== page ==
The following speech was made by Sue Chetwin at the press conference held by the Coalition for Fair Internet Pricing.
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Good afternoon. My name is Sue Chetwin. I am the Chief Executive of Consumer NZ, and the Coalition for Fair Internet Pricing has asked me to be the lead spokesperson at today’s press conference.
This opening statement has been agreed by all members of our Coalition.
Let me first introduce the coalition. To my left is Paul Brislen, the Chief Executive of the Telecommunications Users Association of New Zealand (TUANZ). To my right is Jordan Carter, the Chief Executive of InternetNZ.
The three of us decided we needed to take a public stand on the issue of internet pricing when we read the recent discussion document issued by Communications Minister Amy Adams.
And we are delighted that such a wide cross section of New Zealand stands with us today. Our coalition is supported by CallPlus and Slingshot, the Federation of Maori Authorities, Greypower, Hautaki Trust, KiwiBlog, KLR Holdings, National Urban Maori Authorities, New Zealand Union of Students’ Associations, Orcon, Rural Women, Te Huarahi Tika Trust and the Unite Union.
A number of other organisations are strongly supportive of the coalition’s aims, including leading telecommunications companies and business groups, but have come under political pressure not to be part of today’s campaign launch.
In a nutshell, this is a story of the government planning a new $600 million tax on Kiwi broadband customers to unfairly boost the profits of Chorus, a private monopoly, that last year made a profit of $171 million.
There will be no benefit to any Kiwi consumer from the new $600 million tax.
This $600 million tax follows lobbying by Chorus, which is building part of a new internet network that 70% of kiwis won’t use this decade – and that a quarter of us will never have access to. No rural users ever will.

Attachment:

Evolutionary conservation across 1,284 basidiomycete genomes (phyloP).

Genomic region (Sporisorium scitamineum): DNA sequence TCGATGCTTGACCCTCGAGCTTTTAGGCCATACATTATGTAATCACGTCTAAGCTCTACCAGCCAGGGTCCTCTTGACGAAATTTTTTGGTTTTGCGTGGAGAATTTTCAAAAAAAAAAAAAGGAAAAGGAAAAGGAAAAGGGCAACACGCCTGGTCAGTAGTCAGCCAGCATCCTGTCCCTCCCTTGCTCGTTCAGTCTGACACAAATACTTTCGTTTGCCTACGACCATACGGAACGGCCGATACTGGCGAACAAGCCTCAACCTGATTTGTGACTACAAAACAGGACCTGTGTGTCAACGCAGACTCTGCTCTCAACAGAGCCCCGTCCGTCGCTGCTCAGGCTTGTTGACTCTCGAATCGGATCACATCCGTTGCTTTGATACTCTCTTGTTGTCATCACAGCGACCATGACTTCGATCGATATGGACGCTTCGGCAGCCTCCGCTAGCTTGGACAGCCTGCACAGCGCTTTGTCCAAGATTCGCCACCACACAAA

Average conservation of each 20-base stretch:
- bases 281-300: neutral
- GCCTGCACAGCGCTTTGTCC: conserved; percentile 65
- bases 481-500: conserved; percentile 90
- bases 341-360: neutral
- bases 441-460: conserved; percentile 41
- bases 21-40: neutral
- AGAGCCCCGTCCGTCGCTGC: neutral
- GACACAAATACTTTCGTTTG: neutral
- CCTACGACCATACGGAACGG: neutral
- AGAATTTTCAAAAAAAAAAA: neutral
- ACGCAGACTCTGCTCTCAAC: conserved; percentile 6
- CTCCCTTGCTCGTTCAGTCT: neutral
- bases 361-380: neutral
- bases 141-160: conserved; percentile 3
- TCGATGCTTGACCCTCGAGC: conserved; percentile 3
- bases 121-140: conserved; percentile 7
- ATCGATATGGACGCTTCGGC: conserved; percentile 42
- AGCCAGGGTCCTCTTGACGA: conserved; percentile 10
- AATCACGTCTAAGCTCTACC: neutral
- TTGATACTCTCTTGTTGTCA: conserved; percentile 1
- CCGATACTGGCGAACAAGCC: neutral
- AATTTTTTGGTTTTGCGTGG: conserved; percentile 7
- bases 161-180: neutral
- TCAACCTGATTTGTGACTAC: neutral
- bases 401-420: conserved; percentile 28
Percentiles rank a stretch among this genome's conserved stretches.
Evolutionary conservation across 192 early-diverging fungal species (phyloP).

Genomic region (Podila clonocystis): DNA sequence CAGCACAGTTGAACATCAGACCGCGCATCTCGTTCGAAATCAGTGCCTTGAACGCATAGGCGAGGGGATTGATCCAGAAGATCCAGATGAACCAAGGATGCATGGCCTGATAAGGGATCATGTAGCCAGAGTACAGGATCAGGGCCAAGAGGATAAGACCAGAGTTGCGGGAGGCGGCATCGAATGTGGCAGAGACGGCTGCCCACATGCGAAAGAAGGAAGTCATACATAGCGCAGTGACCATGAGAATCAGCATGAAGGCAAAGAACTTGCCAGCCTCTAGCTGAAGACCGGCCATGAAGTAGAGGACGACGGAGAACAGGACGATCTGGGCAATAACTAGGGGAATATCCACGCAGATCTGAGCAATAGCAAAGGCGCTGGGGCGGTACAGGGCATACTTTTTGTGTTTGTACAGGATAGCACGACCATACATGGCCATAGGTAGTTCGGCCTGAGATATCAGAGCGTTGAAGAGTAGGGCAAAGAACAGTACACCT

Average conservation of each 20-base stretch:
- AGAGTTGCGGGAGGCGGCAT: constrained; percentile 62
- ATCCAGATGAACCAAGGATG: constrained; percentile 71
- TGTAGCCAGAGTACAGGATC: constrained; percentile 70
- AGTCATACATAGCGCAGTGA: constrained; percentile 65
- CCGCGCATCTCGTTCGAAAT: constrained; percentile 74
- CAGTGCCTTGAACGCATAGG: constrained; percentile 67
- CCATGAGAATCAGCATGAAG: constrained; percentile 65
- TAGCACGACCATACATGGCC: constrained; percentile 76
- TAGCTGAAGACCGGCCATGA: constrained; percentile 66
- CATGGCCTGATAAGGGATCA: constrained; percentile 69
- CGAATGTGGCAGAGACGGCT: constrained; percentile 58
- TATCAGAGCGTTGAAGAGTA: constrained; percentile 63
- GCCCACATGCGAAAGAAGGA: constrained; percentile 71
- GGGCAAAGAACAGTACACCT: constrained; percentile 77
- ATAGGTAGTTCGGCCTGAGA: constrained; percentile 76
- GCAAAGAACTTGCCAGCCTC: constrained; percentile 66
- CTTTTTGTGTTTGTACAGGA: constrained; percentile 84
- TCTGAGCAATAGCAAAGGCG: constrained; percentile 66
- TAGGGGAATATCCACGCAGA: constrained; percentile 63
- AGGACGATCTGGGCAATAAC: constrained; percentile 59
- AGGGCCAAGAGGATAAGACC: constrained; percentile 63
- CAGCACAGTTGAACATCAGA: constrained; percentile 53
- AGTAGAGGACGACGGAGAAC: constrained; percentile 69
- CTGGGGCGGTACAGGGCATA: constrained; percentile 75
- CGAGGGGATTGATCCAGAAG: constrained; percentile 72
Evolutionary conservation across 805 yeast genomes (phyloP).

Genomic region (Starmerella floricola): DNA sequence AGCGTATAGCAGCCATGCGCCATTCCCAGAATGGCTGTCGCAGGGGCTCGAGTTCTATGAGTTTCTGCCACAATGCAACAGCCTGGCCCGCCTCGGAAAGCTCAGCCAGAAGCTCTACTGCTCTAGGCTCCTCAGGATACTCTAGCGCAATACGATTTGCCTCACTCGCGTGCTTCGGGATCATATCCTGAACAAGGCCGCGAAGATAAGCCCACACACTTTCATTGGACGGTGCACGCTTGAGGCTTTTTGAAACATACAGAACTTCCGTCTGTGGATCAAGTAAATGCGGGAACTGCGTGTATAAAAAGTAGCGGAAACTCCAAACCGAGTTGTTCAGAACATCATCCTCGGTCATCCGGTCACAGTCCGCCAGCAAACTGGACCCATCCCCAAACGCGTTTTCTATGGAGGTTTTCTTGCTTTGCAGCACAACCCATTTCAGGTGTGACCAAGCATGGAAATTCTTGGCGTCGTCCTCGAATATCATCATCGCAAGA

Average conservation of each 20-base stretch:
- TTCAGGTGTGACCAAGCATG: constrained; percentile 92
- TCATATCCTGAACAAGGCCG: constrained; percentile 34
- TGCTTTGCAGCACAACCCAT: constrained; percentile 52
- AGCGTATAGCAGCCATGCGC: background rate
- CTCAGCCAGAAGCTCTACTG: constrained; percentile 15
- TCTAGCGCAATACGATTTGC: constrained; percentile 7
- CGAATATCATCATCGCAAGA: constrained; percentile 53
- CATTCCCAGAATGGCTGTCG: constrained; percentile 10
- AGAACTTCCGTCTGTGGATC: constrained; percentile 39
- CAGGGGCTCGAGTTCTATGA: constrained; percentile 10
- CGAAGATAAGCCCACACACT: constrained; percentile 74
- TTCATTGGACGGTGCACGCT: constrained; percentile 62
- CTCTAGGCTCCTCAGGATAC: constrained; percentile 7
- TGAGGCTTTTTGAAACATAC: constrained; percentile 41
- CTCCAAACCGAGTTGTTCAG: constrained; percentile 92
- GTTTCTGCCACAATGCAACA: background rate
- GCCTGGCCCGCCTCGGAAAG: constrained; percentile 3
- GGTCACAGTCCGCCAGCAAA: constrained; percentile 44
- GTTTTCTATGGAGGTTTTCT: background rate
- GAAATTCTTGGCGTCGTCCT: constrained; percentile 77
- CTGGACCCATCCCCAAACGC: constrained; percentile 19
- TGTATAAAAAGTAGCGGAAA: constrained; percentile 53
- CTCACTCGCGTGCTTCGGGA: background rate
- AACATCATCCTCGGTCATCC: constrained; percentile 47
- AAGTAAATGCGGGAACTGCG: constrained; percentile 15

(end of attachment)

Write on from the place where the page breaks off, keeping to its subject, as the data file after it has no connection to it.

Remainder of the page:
In New Zealand, the independent Commerce Commission sets prices in monopoly industries. It says the price of copper connections should be slashed by 25%.
The Government says it knows better and wants Kiwis to pay $600 million more for internet connections than what the Commerce Commission says is fair.
Let me make clear, we are all strongly supportive and excited by the Ultra-Fast Broadband initiative.
However, we cannot support a proposal which would see $600 million transferred to just one company, Chorus, which last year reported an after-tax profit of $171 million, an increased dividend of 25.5c per share and whose share-price rose 4.5% the day Ms Adams issued her discussion document.
The proposal will tax every consumer of internet services in New Zealand – every household, every small business, every big business, every farmer, every student.
It is a tax on every Kiwi to subsidise Chorus, a profitable monopoly.
Telecommunications regulation can be very complicated, but – as a coalition – we are making just two key points.
The first is about is about the level of the prices.
Ms Adams’ proposal is that the price of existing copper internet connections will be much higher than what the Commerce Commission says is the fair price.
The proposal says the price of existing copper connections should be artificially inflated to be the same as for the new fibre connections.
That would be the same, even if your home or your business or your school has no access to the new fibre network.
This is unfair. It is wrong.
It would be like the Government deciding that dial-up internet should cost the same as broadband, even if there were no broadband available in your community.
The second point is about who sets prices for monopolies like Chorus.
Ms Adams’ proposal is that instead of an independent body, the Commerce Commission, setting the price for copper broadband in New Zealand, politicians in Cabinet would.
If monopoly prices need to be set, we say it must be by an independent body, the Commerce Commission, not politicians who may have other interests.
We haven't seen anything like this since the 1970s and we think it is dangerous.
Within our coalition, there are organisations who have excellent relations with the government.
And there are organisations whose relations are – how shall I say this? – are not so strong.
But we are united on these two simple points.
And we are asking Ms Adams, politely, to please indicate you will reconsider your proposal.
In support of the statements we are making today, we are releasing a study by economists Covec.
It was Covec that calculated the $600 million transfer to Chorus, and they say it is a conservative estimate.
Covec also makes clear that the government’s proposal would deter uptake of broadband and weaken competition within the telecommunications industry.
I urge you to read the full Covec report. The analysis makes clear that the Government should abandon its proposal.